Augustus Peabody Gardner

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Augustus Peabody Gardner
Portrait of Augustus Peabody Gardner.jpg
Major Gardner in uniform.
Member of the U.S. House of Representatives
from Massachusetts's 6th district
In office
November 4, 1902 – May 15, 1917
Preceded byWilliam Henry Moody
Succeeded byWillfred W. Lufkin
Massachusetts Senate
Third Essex District
In office
January 1900 – 1901
Preceded byCharles O. Bailey
Succeeded byHarry C. Foster
Personal details
Born(1865-11-05)November 5, 1865
Boston, Massachusetts
DiedJanuary 14, 1918(1918-01-14) (aged 52)
Camp Wheeler, Macon, Georgia
Political partyRepublican
Spouse(s)Constance Lodge (m. June 15, 1892)
ChildrenConstance Gardner
Alma materHarvard, A.B., 1886
AwardsDistinguished Service Medal
Military service
AllegianceUnited States of America
Branch/serviceUnited States Army
Years of service1898
RankCaptain and assistant Adjutant General
Colonel, Major
UnitAdjutant General's Department
31st Division
121st Regiment, United States Infantry
Battles/warsSpanish–American War
Battle of Coamo
World War I

Augustus Peabody Gardner (November 5, 1865 – January 14, 1918) was a Representative from Massachusetts. Gardner was the son-in-law of Henry Cabot Lodge.


Augustus Peabody Gardner in 1916.

Gardner was born on November 5, 1865, in Boston, Massachusetts, to Joseph Peabody Gardner and Harriet Sears Amory.[1] He was the descendant of Thomas Gardner (planter) and nephew of John Lowell "Jack" Gardner II whose wife was Isabella Stewart Gardner. Jack and Isabella 'adopted' Augustus and his two brothers (Joseph and William) after the death of their father in 1875. Their mother had died in 1865.[2] He graduated from Harvard University in 1886. He studied law at Harvard Law School, but never practiced, instead devoting himself to the management of his estate.

On June 14, 1892, Gardner married Constance Lodge, daughter of Henry Cabot Lodge, at Saint Anne's Church, Nahant, Massachusetts. After his death, Constance married Major General Charles Clarence Williams, who served as U.S. Army Chief of Ordnance from July 1918 until April 1930.

Spanish–American War[edit]

Gardner served in the Spanish–American War as a captain and assistant adjutant general on the staff of Major General James Wilson and fought at the Battle of Coamo. He served from May 12 to December 31, 1898.

Political office[edit]

He was elected a member of the Massachusetts Senate in 1899 and served from 1900 to 1901. Gardner was elected, as a Republican, to the Fifty-seventh Congress by special election, after the resignation of United States Representative William H. Moody. Gardner was reelected to the eight succeeding Congresses (November 4, 1902 – May 15, 1917). Gardner was the chairman of the Committee on Industrial Arts and Expositions during the Fifty-ninth and Sixtieth Congresses.

Rescue of the Lodges from France[edit]

At the beginning of World War I, Gardner's sister-in-law, Mrs. George Cabot Lodge and her children Henry, John, and Helene were stranded in France. In August 1914 Gardner traveled to France to extract them, and to bring them to safety in London.[3]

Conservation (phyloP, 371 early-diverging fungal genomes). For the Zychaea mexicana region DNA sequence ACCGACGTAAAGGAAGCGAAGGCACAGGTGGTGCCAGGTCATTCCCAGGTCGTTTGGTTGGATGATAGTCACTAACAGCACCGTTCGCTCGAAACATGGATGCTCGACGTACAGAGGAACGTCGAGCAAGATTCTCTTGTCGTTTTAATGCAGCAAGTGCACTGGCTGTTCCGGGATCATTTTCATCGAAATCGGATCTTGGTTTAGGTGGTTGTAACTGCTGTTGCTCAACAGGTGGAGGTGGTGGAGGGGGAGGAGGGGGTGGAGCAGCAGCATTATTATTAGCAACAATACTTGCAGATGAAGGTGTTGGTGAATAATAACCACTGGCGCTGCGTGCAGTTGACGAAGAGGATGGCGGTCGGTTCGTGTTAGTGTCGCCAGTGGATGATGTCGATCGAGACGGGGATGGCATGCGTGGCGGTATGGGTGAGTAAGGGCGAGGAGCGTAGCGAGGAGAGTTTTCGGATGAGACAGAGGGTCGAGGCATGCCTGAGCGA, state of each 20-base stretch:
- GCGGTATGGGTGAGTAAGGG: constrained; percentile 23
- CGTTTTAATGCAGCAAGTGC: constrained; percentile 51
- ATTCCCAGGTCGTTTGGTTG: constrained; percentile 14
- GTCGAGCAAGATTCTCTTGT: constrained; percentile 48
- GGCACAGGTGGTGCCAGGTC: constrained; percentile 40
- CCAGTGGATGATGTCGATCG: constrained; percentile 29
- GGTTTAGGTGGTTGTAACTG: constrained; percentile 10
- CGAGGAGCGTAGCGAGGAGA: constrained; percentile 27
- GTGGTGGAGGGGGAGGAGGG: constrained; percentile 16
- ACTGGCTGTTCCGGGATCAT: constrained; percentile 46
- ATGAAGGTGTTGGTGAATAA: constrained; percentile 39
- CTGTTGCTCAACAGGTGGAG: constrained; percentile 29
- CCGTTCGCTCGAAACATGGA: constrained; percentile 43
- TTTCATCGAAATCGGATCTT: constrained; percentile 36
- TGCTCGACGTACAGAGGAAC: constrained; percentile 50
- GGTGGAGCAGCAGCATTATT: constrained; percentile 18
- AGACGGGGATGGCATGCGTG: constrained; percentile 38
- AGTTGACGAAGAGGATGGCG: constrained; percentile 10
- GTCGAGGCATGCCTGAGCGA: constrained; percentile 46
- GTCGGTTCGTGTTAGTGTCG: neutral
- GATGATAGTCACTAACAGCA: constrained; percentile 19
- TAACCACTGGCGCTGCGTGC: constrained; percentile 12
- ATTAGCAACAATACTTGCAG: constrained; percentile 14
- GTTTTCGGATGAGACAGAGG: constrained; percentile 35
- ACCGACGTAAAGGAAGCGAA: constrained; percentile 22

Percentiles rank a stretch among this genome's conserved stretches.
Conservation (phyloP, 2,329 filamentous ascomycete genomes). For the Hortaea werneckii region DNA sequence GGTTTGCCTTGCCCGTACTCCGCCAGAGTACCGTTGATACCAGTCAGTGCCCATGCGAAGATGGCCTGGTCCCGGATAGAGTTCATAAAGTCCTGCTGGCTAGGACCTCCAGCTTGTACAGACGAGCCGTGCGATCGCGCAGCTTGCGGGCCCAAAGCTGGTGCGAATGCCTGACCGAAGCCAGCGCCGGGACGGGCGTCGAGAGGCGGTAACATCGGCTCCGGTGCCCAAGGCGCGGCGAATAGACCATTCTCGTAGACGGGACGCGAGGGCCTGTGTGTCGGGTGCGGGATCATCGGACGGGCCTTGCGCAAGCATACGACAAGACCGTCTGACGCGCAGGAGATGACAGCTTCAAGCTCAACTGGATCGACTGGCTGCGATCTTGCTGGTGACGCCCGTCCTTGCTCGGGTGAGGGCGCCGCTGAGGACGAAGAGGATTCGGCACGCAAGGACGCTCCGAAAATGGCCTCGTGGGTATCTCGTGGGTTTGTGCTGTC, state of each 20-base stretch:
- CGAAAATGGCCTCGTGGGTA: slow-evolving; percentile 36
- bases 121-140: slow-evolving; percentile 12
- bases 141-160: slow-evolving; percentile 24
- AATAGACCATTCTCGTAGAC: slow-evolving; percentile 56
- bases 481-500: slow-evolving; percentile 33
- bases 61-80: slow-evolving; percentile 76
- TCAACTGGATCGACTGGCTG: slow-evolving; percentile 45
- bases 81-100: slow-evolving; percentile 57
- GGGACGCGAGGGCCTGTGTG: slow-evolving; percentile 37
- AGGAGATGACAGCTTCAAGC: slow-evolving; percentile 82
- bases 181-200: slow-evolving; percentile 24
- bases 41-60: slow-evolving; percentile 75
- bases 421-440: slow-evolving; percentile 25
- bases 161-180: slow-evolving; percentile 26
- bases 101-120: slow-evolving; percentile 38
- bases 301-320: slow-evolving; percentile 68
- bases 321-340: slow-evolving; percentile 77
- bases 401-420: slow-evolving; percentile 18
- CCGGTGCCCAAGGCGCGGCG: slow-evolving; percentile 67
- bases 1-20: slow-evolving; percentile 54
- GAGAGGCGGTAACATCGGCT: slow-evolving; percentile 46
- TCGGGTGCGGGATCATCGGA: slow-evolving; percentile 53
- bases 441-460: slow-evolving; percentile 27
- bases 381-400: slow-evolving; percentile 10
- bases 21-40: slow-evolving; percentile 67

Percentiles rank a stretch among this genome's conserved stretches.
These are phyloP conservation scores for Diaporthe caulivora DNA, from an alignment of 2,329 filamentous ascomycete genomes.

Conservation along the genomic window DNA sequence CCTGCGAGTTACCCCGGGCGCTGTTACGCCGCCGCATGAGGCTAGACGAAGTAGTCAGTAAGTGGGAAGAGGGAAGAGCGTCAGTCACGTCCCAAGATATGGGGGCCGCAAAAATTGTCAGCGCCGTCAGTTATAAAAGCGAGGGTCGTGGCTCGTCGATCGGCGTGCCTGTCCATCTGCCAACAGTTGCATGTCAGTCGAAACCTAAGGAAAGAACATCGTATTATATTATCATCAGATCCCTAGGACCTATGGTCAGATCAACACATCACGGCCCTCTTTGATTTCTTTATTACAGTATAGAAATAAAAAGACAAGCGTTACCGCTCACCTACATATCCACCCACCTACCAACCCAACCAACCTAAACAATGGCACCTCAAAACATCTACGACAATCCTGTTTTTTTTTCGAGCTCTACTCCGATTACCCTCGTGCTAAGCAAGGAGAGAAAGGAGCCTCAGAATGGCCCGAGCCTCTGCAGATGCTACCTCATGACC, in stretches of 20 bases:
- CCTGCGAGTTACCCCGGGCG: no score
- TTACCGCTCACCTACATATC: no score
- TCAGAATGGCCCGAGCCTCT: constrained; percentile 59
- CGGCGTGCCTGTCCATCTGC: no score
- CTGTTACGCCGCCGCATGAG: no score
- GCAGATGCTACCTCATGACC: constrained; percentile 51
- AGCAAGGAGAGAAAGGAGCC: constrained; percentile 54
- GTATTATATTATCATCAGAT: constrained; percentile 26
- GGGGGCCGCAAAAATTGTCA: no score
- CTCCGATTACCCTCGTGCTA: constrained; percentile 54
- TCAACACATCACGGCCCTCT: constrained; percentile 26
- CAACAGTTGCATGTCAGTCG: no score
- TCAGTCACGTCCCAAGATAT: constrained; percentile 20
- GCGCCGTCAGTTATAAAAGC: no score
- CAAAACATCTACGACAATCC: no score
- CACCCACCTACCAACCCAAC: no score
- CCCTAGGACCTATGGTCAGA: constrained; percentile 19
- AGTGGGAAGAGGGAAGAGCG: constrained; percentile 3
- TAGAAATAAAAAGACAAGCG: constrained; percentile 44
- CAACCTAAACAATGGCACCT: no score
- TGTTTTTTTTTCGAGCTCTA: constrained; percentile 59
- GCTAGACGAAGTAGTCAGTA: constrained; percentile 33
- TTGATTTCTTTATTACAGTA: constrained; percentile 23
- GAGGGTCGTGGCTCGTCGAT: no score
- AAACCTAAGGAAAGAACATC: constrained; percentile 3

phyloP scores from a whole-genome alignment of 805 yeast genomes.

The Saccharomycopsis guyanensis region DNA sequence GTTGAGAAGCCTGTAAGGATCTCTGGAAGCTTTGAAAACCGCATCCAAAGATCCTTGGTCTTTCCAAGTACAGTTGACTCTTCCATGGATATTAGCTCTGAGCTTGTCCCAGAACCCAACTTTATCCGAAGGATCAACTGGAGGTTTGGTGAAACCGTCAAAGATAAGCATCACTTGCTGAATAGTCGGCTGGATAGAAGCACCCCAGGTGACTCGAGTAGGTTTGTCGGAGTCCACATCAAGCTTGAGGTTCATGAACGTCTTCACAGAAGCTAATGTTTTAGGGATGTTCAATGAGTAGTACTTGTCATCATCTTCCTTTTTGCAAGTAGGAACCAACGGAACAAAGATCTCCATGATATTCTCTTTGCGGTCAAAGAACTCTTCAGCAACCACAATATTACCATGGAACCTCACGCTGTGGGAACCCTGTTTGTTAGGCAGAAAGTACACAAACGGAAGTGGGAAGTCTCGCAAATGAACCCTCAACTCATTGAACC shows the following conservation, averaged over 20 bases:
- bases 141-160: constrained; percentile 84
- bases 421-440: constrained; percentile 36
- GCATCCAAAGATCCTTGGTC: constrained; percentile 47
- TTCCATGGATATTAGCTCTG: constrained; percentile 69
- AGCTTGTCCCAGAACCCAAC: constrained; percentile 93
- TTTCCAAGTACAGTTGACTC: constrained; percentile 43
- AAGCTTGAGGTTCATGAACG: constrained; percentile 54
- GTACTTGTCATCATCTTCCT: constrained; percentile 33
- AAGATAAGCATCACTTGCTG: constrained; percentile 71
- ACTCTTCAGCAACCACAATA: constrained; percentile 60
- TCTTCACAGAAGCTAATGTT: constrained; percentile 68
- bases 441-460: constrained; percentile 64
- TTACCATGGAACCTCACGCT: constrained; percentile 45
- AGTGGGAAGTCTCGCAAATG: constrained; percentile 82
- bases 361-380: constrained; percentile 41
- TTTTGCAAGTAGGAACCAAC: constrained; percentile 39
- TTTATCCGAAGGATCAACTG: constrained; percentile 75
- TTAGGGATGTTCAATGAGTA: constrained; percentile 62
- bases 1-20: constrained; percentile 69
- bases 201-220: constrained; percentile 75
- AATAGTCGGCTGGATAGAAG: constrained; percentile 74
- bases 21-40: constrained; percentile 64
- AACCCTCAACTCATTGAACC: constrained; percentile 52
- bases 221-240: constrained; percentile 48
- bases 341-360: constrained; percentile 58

World War I[edit]

Shortly after the United States declared war on Germany in April 1917, Gardner resigned from Congress to enter the army on May 24, 1917, as a colonel in the Adjutant General's Department. He was first assigned to the headquarters of the Eastern Department at Governors Island in New York Harbor and later as adjutant of the 31st Division.

Desiring combat duty, he requested and accepted a demotion to the rank of major on December 8, 1917. He was then placed in command of the 1st Battalion, 121st Infantry, 31st Division at Camp Wheeler in Georgia.

Gardner died of pneumonia while on active duty at Macon, Georgia on January 14, 1918. He was buried in Arlington National Cemetery.

In 1923, he was posthumously awarded the Distinguished Service Medal for meritorious service during World War I. His award citation states, "His entire service was characterized by untiring zeal, devotion to duty and marked success."[4] His other military awards were the Spanish Campaign Medal and the World War I Victory Medal.


  • United States Congress. "Augustus Peabody Gardner (id: G000050)". Biographical Directory of the United States Congress.
  1. ^ Gardner, Constance Lodge (1919), Augustus Peabody Gardner, Major, United States National Guard, 1865–1918, Cambridge, MA: Constance Gardner, printed at the Riverside press, p. 1
  2. ^ Gardner, Frank A MD [1933] Gardner Memorial: A Biographical and Genealogical Record of the Descendants of Thomas Gardner, Planter, Cape Ann, 1624, Salem ISBN 978-0-7404-2590-5
  3. ^ Boston Evening Transcript (August 7, 1914), "Lodge and Gardner Safe: Families of Both now in London-Gardner Praises American Officials at Havre", The Boston Evening Transcript, Boston, MA, p. 3
  4. ^ American Decorations, 1862–1926. pg. 706.

Further reading[edit]

External links[edit]

U.S. House of Representatives
Preceded by
William H. Moody
Member of the U.S. House of Representatives
from Massachusetts's 6th congressional district

November 4, 1902 – May 15, 1917
Succeeded by
Wilfred W. Lufkin